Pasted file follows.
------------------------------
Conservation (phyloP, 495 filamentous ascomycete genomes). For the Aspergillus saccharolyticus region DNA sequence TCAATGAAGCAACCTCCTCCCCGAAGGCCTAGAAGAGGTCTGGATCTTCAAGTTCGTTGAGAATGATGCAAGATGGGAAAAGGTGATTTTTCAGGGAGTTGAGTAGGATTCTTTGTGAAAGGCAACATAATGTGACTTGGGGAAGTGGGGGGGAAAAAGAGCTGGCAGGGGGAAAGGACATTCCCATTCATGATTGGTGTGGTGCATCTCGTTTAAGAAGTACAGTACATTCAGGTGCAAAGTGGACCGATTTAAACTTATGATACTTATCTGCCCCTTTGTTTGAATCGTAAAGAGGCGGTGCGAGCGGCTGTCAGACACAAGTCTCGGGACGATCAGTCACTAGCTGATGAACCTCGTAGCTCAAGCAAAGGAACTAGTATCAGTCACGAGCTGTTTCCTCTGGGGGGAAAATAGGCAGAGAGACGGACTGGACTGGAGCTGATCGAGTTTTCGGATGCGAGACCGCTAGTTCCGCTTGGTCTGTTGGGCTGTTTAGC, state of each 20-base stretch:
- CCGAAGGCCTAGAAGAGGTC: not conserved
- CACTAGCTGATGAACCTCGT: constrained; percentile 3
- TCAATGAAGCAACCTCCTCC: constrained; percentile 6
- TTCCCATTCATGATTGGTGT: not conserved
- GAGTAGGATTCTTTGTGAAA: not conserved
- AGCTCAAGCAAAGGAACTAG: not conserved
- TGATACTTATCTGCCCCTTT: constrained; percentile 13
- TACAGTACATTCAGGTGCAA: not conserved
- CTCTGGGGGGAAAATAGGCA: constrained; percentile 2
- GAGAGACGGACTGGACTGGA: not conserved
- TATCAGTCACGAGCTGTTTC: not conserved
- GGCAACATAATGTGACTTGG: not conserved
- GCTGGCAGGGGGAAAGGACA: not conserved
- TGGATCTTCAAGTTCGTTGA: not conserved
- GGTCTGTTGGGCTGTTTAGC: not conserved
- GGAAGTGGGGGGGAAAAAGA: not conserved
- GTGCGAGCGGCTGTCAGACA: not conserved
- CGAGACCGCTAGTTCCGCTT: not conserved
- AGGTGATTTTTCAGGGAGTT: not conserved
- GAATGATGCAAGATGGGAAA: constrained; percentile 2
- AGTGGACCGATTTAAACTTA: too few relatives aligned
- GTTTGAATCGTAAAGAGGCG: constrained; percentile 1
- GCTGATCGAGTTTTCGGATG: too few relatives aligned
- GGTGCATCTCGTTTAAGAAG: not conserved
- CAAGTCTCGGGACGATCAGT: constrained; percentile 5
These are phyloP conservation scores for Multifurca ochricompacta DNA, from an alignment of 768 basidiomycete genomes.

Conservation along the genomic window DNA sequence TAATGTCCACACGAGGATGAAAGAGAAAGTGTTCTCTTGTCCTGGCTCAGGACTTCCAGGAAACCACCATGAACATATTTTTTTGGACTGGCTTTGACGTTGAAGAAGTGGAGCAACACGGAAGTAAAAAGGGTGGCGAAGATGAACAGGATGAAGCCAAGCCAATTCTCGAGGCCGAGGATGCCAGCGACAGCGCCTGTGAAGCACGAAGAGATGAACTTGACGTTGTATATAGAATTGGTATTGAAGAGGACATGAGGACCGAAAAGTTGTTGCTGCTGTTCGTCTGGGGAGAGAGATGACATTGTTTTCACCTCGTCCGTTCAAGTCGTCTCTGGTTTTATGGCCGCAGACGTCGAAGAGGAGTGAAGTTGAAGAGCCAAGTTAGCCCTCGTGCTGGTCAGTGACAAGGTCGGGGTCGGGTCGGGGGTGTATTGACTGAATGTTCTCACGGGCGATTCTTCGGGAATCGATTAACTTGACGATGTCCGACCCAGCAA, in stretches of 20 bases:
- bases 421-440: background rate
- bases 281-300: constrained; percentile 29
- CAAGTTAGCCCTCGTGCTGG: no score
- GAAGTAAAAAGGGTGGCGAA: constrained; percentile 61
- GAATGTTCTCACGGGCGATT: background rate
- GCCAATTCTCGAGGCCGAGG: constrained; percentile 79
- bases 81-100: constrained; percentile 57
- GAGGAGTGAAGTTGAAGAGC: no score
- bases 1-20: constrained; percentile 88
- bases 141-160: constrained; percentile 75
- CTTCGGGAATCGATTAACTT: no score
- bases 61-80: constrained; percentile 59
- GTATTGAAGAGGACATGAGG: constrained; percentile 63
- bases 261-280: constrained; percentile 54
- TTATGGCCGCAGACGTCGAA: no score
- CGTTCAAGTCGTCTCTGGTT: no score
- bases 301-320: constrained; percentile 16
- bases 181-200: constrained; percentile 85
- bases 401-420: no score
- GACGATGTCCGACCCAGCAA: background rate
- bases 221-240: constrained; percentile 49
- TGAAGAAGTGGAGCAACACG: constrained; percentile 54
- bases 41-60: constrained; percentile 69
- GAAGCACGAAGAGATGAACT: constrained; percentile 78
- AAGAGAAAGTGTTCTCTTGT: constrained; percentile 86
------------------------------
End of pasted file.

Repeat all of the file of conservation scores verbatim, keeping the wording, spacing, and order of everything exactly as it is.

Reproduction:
Conservation (phyloP, 495 filamentous ascomycete genomes). For the Aspergillus saccharolyticus region DNA sequence TCAATGAAGCAACCTCCTCCCCGAAGGCCTAGAAGAGGTCTGGATCTTCAAGTTCGTTGAGAATGATGCAAGATGGGAAAAGGTGATTTTTCAGGGAGTTGAGTAGGATTCTTTGTGAAAGGCAACATAATGTGACTTGGGGAAGTGGGGGGGAAAAAGAGCTGGCAGGGGGAAAGGACATTCCCATTCATGATTGGTGTGGTGCATCTCGTTTAAGAAGTACAGTACATTCAGGTGCAAAGTGGACCGATTTAAACTTATGATACTTATCTGCCCCTTTGTTTGAATCGTAAAGAGGCGGTGCGAGCGGCTGTCAGACACAAGTCTCGGGACGATCAGTCACTAGCTGATGAACCTCGTAGCTCAAGCAAAGGAACTAGTATCAGTCACGAGCTGTTTCCTCTGGGGGGAAAATAGGCAGAGAGACGGACTGGACTGGAGCTGATCGAGTTTTCGGATGCGAGACCGCTAGTTCCGCTTGGTCTGTTGGGCTGTTTAGC, state of each 20-base stretch:
- CCGAAGGCCTAGAAGAGGTC: not conserved
- CACTAGCTGATGAACCTCGT: constrained; percentile 3
- TCAATGAAGCAACCTCCTCC: constrained; percentile 6
- TTCCCATTCATGATTGGTGT: not conserved
- GAGTAGGATTCTTTGTGAAA: not conserved
- AGCTCAAGCAAAGGAACTAG: not conserved
- TGATACTTATCTGCCCCTTT: constrained; percentile 13
- TACAGTACATTCAGGTGCAA: not conserved
- CTCTGGGGGGAAAATAGGCA: constrained; percentile 2
- GAGAGACGGACTGGACTGGA: not conserved
- TATCAGTCACGAGCTGTTTC: not conserved
- GGCAACATAATGTGACTTGG: not conserved
- GCTGGCAGGGGGAAAGGACA: not conserved
- TGGATCTTCAAGTTCGTTGA: not conserved
- GGTCTGTTGGGCTGTTTAGC: not conserved
- GGAAGTGGGGGGGAAAAAGA: not conserved
- GTGCGAGCGGCTGTCAGACA: not conserved
- CGAGACCGCTAGTTCCGCTT: not conserved
- AGGTGATTTTTCAGGGAGTT: not conserved
- GAATGATGCAAGATGGGAAA: constrained; percentile 2
- AGTGGACCGATTTAAACTTA: too few relatives aligned
- GTTTGAATCGTAAAGAGGCG: constrained; percentile 1
- GCTGATCGAGTTTTCGGATG: too few relatives aligned
- GGTGCATCTCGTTTAAGAAG: not conserved
- CAAGTCTCGGGACGATCAGT: constrained; percentile 5
These are phyloP conservation scores for Multifurca ochricompacta DNA, from an alignment of 768 basidiomycete genomes.

Conservation along the genomic window DNA sequence TAATGTCCACACGAGGATGAAAGAGAAAGTGTTCTCTTGTCCTGGCTCAGGACTTCCAGGAAACCACCATGAACATATTTTTTTGGACTGGCTTTGACGTTGAAGAAGTGGAGCAACACGGAAGTAAAAAGGGTGGCGAAGATGAACAGGATGAAGCCAAGCCAATTCTCGAGGCCGAGGATGCCAGCGACAGCGCCTGTGAAGCACGAAGAGATGAACTTGACGTTGTATATAGAATTGGTATTGAAGAGGACATGAGGACCGAAAAGTTGTTGCTGCTGTTCGTCTGGGGAGAGAGATGACATTGTTTTCACCTCGTCCGTTCAAGTCGTCTCTGGTTTTATGGCCGCAGACGTCGAAGAGGAGTGAAGTTGAAGAGCCAAGTTAGCCCTCGTGCTGGTCAGTGACAAGGTCGGGGTCGGGTCGGGGGTGTATTGACTGAATGTTCTCACGGGCGATTCTTCGGGAATCGATTAACTTGACGATGTCCGACCCAGCAA, in stretches of 20 bases:
- bases 421-440: background rate
- bases 281-300: constrained; percentile 29
- CAAGTTAGCCCTCGTGCTGG: no score
- GAAGTAAAAAGGGTGGCGAA: constrained; percentile 61
- GAATGTTCTCACGGGCGATT: background rate
- GCCAATTCTCGAGGCCGAGG: constrained; percentile 79
- bases 81-100: constrained; percentile 57
- GAGGAGTGAAGTTGAAGAGC: no score
- bases 1-20: constrained; percentile 88
- bases 141-160: constrained; percentile 75
- CTTCGGGAATCGATTAACTT: no score
- bases 61-80: constrained; percentile 59
- GTATTGAAGAGGACATGAGG: constrained; percentile 63
- bases 261-280: constrained; percentile 54
- TTATGGCCGCAGACGTCGAA: no score
- CGTTCAAGTCGTCTCTGGTT: no score
- bases 301-320: constrained; percentile 16
- bases 181-200: constrained; percentile 85
- bases 401-420: no score
- GACGATGTCCGACCCAGCAA: background rate
- bases 221-240: constrained; percentile 49
- TGAAGAAGTGGAGCAACACG: constrained; percentile 54
- bases 41-60: constrained; percentile 69
- GAAGCACGAAGAGATGAACT: constrained; percentile 78
- AAGAGAAAGTGTTCTCTTGT: constrained; percentile 86